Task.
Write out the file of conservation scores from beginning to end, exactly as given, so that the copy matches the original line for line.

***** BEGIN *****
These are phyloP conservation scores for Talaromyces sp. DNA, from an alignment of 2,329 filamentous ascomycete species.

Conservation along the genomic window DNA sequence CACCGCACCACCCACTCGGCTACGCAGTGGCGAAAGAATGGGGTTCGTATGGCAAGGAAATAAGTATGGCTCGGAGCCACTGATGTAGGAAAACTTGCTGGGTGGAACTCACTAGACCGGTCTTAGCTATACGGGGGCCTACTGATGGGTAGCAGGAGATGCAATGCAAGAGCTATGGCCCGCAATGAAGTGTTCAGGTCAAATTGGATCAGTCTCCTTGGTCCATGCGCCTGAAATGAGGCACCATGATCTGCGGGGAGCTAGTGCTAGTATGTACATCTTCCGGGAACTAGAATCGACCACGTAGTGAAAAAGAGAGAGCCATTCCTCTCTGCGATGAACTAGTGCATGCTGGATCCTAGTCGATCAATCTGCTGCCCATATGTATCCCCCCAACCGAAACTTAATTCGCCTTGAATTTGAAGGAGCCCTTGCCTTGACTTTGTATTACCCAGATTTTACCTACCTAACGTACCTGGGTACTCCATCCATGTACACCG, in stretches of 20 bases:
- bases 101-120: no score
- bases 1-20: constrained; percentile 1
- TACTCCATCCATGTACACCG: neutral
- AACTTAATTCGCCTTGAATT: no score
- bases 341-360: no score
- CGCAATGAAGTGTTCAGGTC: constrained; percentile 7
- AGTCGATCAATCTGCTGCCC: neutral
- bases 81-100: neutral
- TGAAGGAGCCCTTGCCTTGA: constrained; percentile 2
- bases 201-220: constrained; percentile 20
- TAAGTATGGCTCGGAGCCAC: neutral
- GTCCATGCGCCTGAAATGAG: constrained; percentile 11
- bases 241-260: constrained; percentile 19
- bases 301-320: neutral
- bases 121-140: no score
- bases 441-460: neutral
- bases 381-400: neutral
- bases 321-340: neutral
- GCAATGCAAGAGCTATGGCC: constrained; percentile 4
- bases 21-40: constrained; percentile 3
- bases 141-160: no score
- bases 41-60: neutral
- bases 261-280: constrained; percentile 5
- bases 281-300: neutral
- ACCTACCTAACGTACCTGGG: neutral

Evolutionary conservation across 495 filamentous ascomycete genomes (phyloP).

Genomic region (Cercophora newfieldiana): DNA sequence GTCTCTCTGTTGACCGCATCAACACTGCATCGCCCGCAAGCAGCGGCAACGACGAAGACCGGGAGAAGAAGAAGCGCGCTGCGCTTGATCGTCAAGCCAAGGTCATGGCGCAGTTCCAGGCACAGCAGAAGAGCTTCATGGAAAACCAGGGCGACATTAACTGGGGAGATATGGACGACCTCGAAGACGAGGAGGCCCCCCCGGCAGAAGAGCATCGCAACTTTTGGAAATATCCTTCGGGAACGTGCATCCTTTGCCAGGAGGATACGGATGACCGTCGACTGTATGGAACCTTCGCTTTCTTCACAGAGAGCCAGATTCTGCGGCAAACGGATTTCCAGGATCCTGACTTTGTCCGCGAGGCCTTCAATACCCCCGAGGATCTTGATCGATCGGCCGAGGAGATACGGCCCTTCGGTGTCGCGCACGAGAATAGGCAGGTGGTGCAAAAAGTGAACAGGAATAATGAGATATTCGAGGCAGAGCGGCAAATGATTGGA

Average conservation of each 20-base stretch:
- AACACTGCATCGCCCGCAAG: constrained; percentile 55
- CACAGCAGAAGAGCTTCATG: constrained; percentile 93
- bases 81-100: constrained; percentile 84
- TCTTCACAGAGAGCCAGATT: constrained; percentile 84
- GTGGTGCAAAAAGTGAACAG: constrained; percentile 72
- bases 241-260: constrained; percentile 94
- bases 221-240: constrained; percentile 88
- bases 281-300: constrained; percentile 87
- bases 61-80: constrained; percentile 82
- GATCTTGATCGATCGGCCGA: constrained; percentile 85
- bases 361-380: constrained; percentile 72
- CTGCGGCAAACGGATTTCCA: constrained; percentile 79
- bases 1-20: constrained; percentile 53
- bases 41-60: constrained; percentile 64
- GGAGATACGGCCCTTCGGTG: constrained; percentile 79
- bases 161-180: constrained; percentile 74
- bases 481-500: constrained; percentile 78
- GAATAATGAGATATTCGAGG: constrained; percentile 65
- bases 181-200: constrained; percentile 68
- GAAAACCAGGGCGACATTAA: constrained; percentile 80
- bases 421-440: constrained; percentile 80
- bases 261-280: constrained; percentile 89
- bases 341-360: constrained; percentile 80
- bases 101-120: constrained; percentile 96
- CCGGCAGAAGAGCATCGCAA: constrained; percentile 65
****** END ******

These are phyloP conservation scores for Talaromyces sp. DNA, from an alignment of 2,329 filamentous ascomycete species.

Conservation along the genomic window DNA sequence CACCGCACCACCCACTCGGCTACGCAGTGGCGAAAGAATGGGGTTCGTATGGCAAGGAAATAAGTATGGCTCGGAGCCACTGATGTAGGAAAACTTGCTGGGTGGAACTCACTAGACCGGTCTTAGCTATACGGGGGCCTACTGATGGGTAGCAGGAGATGCAATGCAAGAGCTATGGCCCGCAATGAAGTGTTCAGGTCAAATTGGATCAGTCTCCTTGGTCCATGCGCCTGAAATGAGGCACCATGATCTGCGGGGAGCTAGTGCTAGTATGTACATCTTCCGGGAACTAGAATCGACCACGTAGTGAAAAAGAGAGAGCCATTCCTCTCTGCGATGAACTAGTGCATGCTGGATCCTAGTCGATCAATCTGCTGCCCATATGTATCCCCCCAACCGAAACTTAATTCGCCTTGAATTTGAAGGAGCCCTTGCCTTGACTTTGTATTACCCAGATTTTACCTACCTAACGTACCTGGGTACTCCATCCATGTACACCG, in stretches of 20 bases:
- bases 101-120: no score
- bases 1-20: constrained; percentile 1
- TACTCCATCCATGTACACCG: neutral
- AACTTAATTCGCCTTGAATT: no score
- bases 341-360: no score
- CGCAATGAAGTGTTCAGGTC: constrained; percentile 7
- AGTCGATCAATCTGCTGCCC: neutral
- bases 81-100: neutral
- TGAAGGAGCCCTTGCCTTGA: constrained; percentile 2
- bases 201-220: constrained; percentile 20
- TAAGTATGGCTCGGAGCCAC: neutral
- GTCCATGCGCCTGAAATGAG: constrained; percentile 11
- bases 241-260: constrained; percentile 19
- bases 301-320: neutral
- bases 121-140: no score
- bases 441-460: neutral
- bases 381-400: neutral
- bases 321-340: neutral
- GCAATGCAAGAGCTATGGCC: constrained; percentile 4
- bases 21-40: constrained; percentile 3
- bases 141-160: no score
- bases 41-60: neutral
- bases 261-280: constrained; percentile 5
- bases 281-300: neutral
- ACCTACCTAACGTACCTGGG: neutral

Evolutionary conservation across 495 filamentous ascomycete genomes (phyloP).

Genomic region (Cercophora newfieldiana): DNA sequence GTCTCTCTGTTGACCGCATCAACACTGCATCGCCCGCAAGCAGCGGCAACGACGAAGACCGGGAGAAGAAGAAGCGCGCTGCGCTTGATCGTCAAGCCAAGGTCATGGCGCAGTTCCAGGCACAGCAGAAGAGCTTCATGGAAAACCAGGGCGACATTAACTGGGGAGATATGGACGACCTCGAAGACGAGGAGGCCCCCCCGGCAGAAGAGCATCGCAACTTTTGGAAATATCCTTCGGGAACGTGCATCCTTTGCCAGGAGGATACGGATGACCGTCGACTGTATGGAACCTTCGCTTTCTTCACAGAGAGCCAGATTCTGCGGCAAACGGATTTCCAGGATCCTGACTTTGTCCGCGAGGCCTTCAATACCCCCGAGGATCTTGATCGATCGGCCGAGGAGATACGGCCCTTCGGTGTCGCGCACGAGAATAGGCAGGTGGTGCAAAAAGTGAACAGGAATAATGAGATATTCGAGGCAGAGCGGCAAATGATTGGA

Average conservation of each 20-base stretch:
- AACACTGCATCGCCCGCAAG: constrained; percentile 55
- CACAGCAGAAGAGCTTCATG: constrained; percentile 93
- bases 81-100: constrained; percentile 84
- TCTTCACAGAGAGCCAGATT: constrained; percentile 84
- GTGGTGCAAAAAGTGAACAG: constrained; percentile 72
- bases 241-260: constrained; percentile 94
- bases 221-240: constrained; percentile 88
- bases 281-300: constrained; percentile 87
- bases 61-80: constrained; percentile 82
- GATCTTGATCGATCGGCCGA: constrained; percentile 85
- bases 361-380: constrained; percentile 72
- CTGCGGCAAACGGATTTCCA: constrained; percentile 79
- bases 1-20: constrained; percentile 53
- bases 41-60: constrained; percentile 64
- GGAGATACGGCCCTTCGGTG: constrained; percentile 79
- bases 161-180: constrained; percentile 74
- bases 481-500: constrained; percentile 78
- GAATAATGAGATATTCGAGG: constrained; percentile 65
- bases 181-200: constrained; percentile 68
- GAAAACCAGGGCGACATTAA: constrained; percentile 80
- bases 421-440: constrained; percentile 80
- bases 261-280: constrained; percentile 89
- bases 341-360: constrained; percentile 80
- bases 101-120: constrained; percentile 96
- CCGGCAGAAGAGCATCGCAA: constrained; percentile 65